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EDUCATION ON TRACK AND ON TIME WITH REPORTS

Oct. 31, 2002 – On the eve of a significant deadline in the territory's efforts to secure accreditation for its public high schools, education officials say the process is on track and the people involved are meeting their responsibilities.
By Nov. 1, the four school accreditation teams were scheduled to submit actions plans to the Middle States Association of Colleges and Schools. Education spokeswoman Juel Anderson said some of the teams have been meeting weekly to make sure their plans would be ready. "They just sent in to Middle States" the reports that were due, she said.
At Ivanna Eudora Kean High School, administrative officer Adelaide Gumbs said the 25 people making up the school accreditation team are relaxing their meeting schedule to once every two weeks now that their action plan is on its way. "We're looking at ways to curb student absentees and teacher absentees," she said. "It was a task, because sometimes you have to treat each case individually."
Reducing the number of school days missed by students and by teachers is one of the four main conditions imposed by Middle States. Increasing site-based management and ensuring an adequate pool of substitute teachers are also priorities.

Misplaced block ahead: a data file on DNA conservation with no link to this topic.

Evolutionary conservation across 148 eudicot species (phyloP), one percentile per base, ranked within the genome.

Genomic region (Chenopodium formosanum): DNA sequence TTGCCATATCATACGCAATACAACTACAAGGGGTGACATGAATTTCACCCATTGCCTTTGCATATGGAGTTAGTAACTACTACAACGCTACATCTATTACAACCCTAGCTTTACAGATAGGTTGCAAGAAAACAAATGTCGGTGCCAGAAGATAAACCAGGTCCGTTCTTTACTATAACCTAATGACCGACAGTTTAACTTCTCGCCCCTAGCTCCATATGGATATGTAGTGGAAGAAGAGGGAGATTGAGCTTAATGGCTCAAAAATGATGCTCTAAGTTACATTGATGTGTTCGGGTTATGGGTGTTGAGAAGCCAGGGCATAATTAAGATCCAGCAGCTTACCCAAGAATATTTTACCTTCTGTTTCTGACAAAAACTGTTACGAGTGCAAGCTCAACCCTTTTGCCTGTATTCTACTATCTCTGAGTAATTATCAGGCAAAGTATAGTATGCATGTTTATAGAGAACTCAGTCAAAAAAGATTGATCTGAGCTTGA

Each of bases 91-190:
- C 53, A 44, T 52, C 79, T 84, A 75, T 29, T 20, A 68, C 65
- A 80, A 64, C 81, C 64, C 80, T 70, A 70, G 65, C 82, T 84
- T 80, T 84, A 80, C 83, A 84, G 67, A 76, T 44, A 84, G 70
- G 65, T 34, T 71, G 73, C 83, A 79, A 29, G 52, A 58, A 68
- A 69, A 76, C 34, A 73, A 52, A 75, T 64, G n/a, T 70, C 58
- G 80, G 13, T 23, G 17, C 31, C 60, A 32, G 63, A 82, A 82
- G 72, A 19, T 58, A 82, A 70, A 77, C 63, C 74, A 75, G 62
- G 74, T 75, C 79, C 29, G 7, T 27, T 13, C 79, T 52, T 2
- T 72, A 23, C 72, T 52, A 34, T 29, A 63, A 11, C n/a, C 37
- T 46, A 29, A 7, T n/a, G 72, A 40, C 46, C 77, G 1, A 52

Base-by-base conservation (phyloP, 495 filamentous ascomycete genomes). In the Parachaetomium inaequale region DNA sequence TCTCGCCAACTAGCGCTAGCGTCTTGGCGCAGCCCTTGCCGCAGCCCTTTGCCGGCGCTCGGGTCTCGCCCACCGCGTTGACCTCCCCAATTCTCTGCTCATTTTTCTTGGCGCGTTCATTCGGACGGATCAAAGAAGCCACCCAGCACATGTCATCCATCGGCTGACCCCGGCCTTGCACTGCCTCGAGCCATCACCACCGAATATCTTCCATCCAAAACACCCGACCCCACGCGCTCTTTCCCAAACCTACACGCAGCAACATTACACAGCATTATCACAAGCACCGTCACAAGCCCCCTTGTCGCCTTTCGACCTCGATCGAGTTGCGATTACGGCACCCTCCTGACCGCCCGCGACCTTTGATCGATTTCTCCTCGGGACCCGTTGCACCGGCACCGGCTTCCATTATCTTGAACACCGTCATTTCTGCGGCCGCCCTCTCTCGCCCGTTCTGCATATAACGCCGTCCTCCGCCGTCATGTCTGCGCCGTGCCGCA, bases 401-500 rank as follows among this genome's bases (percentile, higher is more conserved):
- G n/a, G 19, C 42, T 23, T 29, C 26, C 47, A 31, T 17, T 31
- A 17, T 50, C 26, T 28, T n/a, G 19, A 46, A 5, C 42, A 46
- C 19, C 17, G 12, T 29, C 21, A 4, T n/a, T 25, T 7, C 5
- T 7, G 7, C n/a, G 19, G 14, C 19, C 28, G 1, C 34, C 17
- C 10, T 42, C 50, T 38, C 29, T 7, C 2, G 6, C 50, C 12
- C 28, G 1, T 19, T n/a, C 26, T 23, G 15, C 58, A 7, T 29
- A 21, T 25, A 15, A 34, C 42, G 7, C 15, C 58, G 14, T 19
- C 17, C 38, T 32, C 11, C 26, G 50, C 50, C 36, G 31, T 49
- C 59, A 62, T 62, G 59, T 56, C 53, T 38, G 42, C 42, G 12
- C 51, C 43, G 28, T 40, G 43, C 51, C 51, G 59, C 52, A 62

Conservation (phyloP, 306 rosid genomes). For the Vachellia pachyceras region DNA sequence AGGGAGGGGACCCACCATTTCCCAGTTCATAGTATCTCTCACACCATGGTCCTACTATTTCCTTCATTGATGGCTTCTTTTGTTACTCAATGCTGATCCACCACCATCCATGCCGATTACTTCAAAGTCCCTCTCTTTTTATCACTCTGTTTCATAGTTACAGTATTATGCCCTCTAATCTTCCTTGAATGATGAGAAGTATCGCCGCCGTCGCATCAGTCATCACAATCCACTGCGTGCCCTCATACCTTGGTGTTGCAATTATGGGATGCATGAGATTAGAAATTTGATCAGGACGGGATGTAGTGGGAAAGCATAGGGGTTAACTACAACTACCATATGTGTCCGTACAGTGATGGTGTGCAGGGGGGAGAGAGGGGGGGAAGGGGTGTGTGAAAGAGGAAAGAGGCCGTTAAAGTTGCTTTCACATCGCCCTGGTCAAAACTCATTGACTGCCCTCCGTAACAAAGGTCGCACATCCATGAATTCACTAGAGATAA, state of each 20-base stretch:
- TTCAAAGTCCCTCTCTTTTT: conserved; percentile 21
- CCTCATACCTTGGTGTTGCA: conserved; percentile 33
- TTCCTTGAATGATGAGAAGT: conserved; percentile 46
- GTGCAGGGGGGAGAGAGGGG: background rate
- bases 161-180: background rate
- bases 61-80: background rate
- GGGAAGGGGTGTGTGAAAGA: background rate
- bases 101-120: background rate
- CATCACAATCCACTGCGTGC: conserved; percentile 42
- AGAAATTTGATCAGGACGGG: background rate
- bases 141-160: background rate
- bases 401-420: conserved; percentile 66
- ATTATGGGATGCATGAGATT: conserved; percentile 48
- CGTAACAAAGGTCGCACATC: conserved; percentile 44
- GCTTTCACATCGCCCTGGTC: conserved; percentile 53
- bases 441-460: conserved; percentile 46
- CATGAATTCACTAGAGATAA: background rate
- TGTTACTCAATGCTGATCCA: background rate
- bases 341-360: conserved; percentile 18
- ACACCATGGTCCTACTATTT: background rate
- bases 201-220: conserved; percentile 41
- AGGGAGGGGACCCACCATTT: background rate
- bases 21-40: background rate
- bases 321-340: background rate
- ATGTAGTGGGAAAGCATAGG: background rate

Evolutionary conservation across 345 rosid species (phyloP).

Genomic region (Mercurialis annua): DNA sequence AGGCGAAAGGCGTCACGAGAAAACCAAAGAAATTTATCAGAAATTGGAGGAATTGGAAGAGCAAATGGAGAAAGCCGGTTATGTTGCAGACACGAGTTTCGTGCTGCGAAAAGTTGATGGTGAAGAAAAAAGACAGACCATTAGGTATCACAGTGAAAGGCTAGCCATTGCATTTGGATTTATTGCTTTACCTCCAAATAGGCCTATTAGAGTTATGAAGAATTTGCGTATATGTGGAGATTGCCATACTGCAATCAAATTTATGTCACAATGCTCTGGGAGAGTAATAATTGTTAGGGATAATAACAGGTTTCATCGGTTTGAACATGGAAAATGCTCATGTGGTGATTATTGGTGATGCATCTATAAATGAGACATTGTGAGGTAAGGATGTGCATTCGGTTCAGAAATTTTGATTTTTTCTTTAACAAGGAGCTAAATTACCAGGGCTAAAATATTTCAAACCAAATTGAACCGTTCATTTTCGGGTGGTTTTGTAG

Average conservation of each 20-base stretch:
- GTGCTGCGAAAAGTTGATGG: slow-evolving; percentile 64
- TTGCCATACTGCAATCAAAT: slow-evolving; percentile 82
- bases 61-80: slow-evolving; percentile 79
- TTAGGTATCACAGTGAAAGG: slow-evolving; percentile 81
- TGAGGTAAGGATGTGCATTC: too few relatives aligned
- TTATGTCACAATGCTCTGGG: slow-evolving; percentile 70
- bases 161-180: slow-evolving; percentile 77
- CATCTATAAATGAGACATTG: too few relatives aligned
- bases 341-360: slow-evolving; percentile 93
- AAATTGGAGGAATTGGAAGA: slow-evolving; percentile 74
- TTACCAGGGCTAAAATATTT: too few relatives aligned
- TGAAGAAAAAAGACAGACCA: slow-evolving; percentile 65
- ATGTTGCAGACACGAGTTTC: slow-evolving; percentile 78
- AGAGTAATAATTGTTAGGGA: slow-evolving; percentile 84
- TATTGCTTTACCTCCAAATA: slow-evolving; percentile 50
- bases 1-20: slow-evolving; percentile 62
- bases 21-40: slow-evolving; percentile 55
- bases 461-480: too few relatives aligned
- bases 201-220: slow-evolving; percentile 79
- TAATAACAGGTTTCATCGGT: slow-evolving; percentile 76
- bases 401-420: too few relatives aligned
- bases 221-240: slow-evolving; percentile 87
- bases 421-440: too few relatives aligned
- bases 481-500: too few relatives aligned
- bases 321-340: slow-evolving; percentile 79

Since Eudora Kean, Central and Charlotte Amalie High Schools lost accreditation last year, the Middle States Association has asked that the teams there take each school through the entire application and review process needed for a new school to meet accreditation standards. The fourth high school, Educational Complex, is seeking accreditation for the first time and is expected to adhere to the same timetable as the other three.
The next big deadline is in January, when site inspectors will make their first visit to the individual schools. Accreditation teams, working with the school superintendents and other top officials, are supposed to present their plans for ensuring an adequate substitute teacher pool.
In a statement released earlier this week, Noreen Michael, acting Education commissioner, refuted what she said was an inaccurate impression in a political advertisement concerning the Accreditation Institute held in September to make educational stakeholders aware of the work that lies ahead in the process. She said the ad "gives the impression that there was a lack of participation of territorial persons" at the institute.
In fact, Michael said, it "was a collaborative effort of public and private-sector interests" that involved Education Department administrators and teachers, Board of Education personnel, parents and community activists. "The two Middle States representatives were the key presenters of several work sessions" attended by up to 110 persons, she said, and participants said afterward that the institute gave them "a better understanding of their roles and responsibilities."

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